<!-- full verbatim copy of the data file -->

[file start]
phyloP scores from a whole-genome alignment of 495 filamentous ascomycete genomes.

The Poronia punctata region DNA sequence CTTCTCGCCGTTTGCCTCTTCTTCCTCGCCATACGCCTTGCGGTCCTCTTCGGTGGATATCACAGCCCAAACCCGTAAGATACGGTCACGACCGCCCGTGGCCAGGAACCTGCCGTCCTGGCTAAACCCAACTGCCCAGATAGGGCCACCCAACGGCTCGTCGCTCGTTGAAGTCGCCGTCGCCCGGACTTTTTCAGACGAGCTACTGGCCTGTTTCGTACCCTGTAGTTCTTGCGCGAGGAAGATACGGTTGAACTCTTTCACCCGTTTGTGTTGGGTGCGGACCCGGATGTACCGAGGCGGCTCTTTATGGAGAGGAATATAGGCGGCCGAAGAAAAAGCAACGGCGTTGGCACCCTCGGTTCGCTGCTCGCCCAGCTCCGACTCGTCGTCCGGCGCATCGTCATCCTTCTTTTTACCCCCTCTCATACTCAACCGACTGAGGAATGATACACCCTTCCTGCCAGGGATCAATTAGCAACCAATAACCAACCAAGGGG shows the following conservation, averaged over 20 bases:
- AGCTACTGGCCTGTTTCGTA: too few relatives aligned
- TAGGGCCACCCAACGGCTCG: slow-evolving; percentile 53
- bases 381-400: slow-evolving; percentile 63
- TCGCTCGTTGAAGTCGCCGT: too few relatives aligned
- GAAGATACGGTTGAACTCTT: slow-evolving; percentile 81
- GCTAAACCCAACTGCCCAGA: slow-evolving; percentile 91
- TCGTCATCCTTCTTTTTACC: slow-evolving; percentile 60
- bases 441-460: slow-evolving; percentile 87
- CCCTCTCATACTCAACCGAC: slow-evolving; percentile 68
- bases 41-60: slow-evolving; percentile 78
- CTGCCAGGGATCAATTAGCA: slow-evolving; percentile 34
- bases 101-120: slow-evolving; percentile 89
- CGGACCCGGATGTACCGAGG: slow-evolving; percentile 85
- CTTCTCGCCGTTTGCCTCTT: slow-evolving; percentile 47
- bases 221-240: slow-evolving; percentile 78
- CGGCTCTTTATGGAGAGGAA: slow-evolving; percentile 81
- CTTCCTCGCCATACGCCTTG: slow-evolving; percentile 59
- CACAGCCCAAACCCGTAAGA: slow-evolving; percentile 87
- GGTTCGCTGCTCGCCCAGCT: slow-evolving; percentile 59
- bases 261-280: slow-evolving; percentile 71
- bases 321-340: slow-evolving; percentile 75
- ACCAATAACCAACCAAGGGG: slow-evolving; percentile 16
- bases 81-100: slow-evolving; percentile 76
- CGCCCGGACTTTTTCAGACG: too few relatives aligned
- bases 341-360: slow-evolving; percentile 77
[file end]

phyloP scores from a whole-genome alignment of 495 filamentous ascomycete genomes.

The Poronia punctata region DNA sequence CTTCTCGCCGTTTGCCTCTTCTTCCTCGCCATACGCCTTGCGGTCCTCTTCGGTGGATATCACAGCCCAAACCCGTAAGATACGGTCACGACCGCCCGTGGCCAGGAACCTGCCGTCCTGGCTAAACCCAACTGCCCAGATAGGGCCACCCAACGGCTCGTCGCTCGTTGAAGTCGCCGTCGCCCGGACTTTTTCAGACGAGCTACTGGCCTGTTTCGTACCCTGTAGTTCTTGCGCGAGGAAGATACGGTTGAACTCTTTCACCCGTTTGTGTTGGGTGCGGACCCGGATGTACCGAGGCGGCTCTTTATGGAGAGGAATATAGGCGGCCGAAGAAAAAGCAACGGCGTTGGCACCCTCGGTTCGCTGCTCGCCCAGCTCCGACTCGTCGTCCGGCGCATCGTCATCCTTCTTTTTACCCCCTCTCATACTCAACCGACTGAGGAATGATACACCCTTCCTGCCAGGGATCAATTAGCAACCAATAACCAACCAAGGGG shows the following conservation, averaged over 20 bases:
- AGCTACTGGCCTGTTTCGTA: too few relatives aligned
- TAGGGCCACCCAACGGCTCG: slow-evolving; percentile 53
- bases 381-400: slow-evolving; percentile 63
- TCGCTCGTTGAAGTCGCCGT: too few relatives aligned
- GAAGATACGGTTGAACTCTT: slow-evolving; percentile 81
- GCTAAACCCAACTGCCCAGA: slow-evolving; percentile 91
- TCGTCATCCTTCTTTTTACC: slow-evolving; percentile 60
- bases 441-460: slow-evolving; percentile 87
- CCCTCTCATACTCAACCGAC: slow-evolving; percentile 68
- bases 41-60: slow-evolving; percentile 78
- CTGCCAGGGATCAATTAGCA: slow-evolving; percentile 34
- bases 101-120: slow-evolving; percentile 89
- CGGACCCGGATGTACCGAGG: slow-evolving; percentile 85
- CTTCTCGCCGTTTGCCTCTT: slow-evolving; percentile 47
- bases 221-240: slow-evolving; percentile 78
- CGGCTCTTTATGGAGAGGAA: slow-evolving; percentile 81
- CTTCCTCGCCATACGCCTTG: slow-evolving; percentile 59
- CACAGCCCAAACCCGTAAGA: slow-evolving; percentile 87
- GGTTCGCTGCTCGCCCAGCT: slow-evolving; percentile 59
- bases 261-280: slow-evolving; percentile 71
- bases 321-340: slow-evolving; percentile 75
- ACCAATAACCAACCAAGGGG: slow-evolving; percentile 16
- bases 81-100: slow-evolving; percentile 76
- CGCCCGGACTTTTTCAGACG: too few relatives aligned
- bases 341-360: slow-evolving; percentile 77